“Cities don’t look like that. I never paint what I see, only what I remember and feel,” he said, giving a glimpse into his creative process. “Sometimes I paint directly,” he said, showing me a work-in-progress on the worktable. “Unlike most artists, I never use easels. I work on this table.”

Asked about an iron sculpture near the window, he said he had a series of archetypal figures he was working on in his Laguna workshop. “See those dinky little things?” he asked, pointing to a cardboard model on a shelf. “I’m turning those into huge metal sculptures as tall as this room.” He hoped to have an exhibit of his ironwork later that year.

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“My definition of happiness,” Luz said, leaning closer and giving me the feeling of being in a very privileged position, “is to do what you like to do, not what you have to do. As you and I know, 95 percent of humans do what they despise because they need to earn a living. I do what I love to do.”

How would he like to be remembered? “As a man who enjoyed painting,” he said with a smile. And with that, I take my leave to allow this affable National Artist his precious siesta.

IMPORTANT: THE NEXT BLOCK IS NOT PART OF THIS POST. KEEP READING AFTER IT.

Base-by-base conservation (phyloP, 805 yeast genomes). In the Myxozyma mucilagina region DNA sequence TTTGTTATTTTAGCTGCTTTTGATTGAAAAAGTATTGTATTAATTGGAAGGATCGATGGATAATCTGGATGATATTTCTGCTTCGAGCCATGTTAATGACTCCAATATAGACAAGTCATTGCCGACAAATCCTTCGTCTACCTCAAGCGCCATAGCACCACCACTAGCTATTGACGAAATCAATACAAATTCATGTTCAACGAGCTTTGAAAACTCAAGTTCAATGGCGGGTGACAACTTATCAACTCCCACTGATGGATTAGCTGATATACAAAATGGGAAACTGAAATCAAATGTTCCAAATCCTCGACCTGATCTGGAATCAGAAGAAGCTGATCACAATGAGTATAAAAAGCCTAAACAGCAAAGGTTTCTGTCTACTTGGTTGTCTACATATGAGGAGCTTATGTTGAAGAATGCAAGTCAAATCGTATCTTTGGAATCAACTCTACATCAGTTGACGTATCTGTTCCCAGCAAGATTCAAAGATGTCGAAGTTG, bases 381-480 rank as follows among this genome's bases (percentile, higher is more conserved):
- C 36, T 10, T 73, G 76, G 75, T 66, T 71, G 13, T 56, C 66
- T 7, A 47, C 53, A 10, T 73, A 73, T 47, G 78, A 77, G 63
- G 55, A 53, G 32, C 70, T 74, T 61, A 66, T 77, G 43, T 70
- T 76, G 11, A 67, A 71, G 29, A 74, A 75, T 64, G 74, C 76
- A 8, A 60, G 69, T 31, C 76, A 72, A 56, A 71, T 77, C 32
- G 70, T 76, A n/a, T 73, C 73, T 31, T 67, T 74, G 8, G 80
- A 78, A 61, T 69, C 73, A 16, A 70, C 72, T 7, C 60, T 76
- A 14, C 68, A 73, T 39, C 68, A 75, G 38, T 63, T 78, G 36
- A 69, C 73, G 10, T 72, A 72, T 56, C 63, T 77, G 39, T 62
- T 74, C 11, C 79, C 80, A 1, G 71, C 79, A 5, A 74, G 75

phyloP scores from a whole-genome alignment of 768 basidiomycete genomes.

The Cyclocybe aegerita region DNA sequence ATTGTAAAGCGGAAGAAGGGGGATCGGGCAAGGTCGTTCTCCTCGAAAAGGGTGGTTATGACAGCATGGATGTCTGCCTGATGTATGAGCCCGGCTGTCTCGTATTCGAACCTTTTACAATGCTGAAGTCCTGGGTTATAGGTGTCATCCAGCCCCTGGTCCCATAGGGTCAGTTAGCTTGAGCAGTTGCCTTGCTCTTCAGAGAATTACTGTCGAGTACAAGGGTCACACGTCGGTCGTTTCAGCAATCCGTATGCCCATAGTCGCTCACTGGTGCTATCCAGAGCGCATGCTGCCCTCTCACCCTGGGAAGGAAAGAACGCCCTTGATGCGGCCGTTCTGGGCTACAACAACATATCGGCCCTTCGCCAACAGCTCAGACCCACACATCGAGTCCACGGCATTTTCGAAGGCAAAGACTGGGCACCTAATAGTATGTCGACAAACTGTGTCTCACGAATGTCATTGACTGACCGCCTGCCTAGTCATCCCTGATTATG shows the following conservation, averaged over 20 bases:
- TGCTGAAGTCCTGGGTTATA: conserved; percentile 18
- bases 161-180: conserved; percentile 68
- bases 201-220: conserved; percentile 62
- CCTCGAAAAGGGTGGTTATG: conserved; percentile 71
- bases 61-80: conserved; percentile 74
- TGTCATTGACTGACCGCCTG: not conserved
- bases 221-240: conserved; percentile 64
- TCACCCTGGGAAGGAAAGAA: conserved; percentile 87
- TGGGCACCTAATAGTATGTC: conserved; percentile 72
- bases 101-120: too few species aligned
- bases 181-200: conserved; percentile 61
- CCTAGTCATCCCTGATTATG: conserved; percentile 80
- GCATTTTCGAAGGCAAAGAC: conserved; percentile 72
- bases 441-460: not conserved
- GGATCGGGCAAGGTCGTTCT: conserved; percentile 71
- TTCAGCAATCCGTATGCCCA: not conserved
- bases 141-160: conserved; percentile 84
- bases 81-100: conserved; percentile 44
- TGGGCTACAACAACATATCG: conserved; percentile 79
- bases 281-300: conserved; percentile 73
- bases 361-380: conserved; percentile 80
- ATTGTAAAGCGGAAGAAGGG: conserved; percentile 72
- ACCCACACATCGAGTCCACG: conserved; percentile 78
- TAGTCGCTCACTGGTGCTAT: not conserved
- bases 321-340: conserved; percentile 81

A Matter of Light

“He gave me full freedom,” said Ed Calma about working with Arturo Luz. “The only requirement was he wanted a certain amount of light to enter his studio and the house.”

Calma came up with the concept of designing the house to work as a camera aperture, limiting the amount of light that spills in from the roof deck, and through narrow windows on the sides of the house.

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“The main staircase is like a light shaft coming from the third-level roof,” says Calma, who earned his Bachelor’s in Architecture from the Pratt Institute in New York, and his Master’s in Advanced Design from Columbia University.

The result is that the main living and dining areas have just the right amount of light—never too bright, and never too hot, even on a summer day.

With a limited budget, Calma chose to work with mostly concrete. The flooring on the ground floor is black slate from India, and the flooring on the second and third floors, bleached teak from Indonesia.

“The house is very basic,” said Calma. “It’s a box but a single idea still dominates it.”

This story was originally published in the July 2008 issue of Town & Country Philippines. Minor edits were made by the Townandcountry.ph editors.

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Karla P. Delgado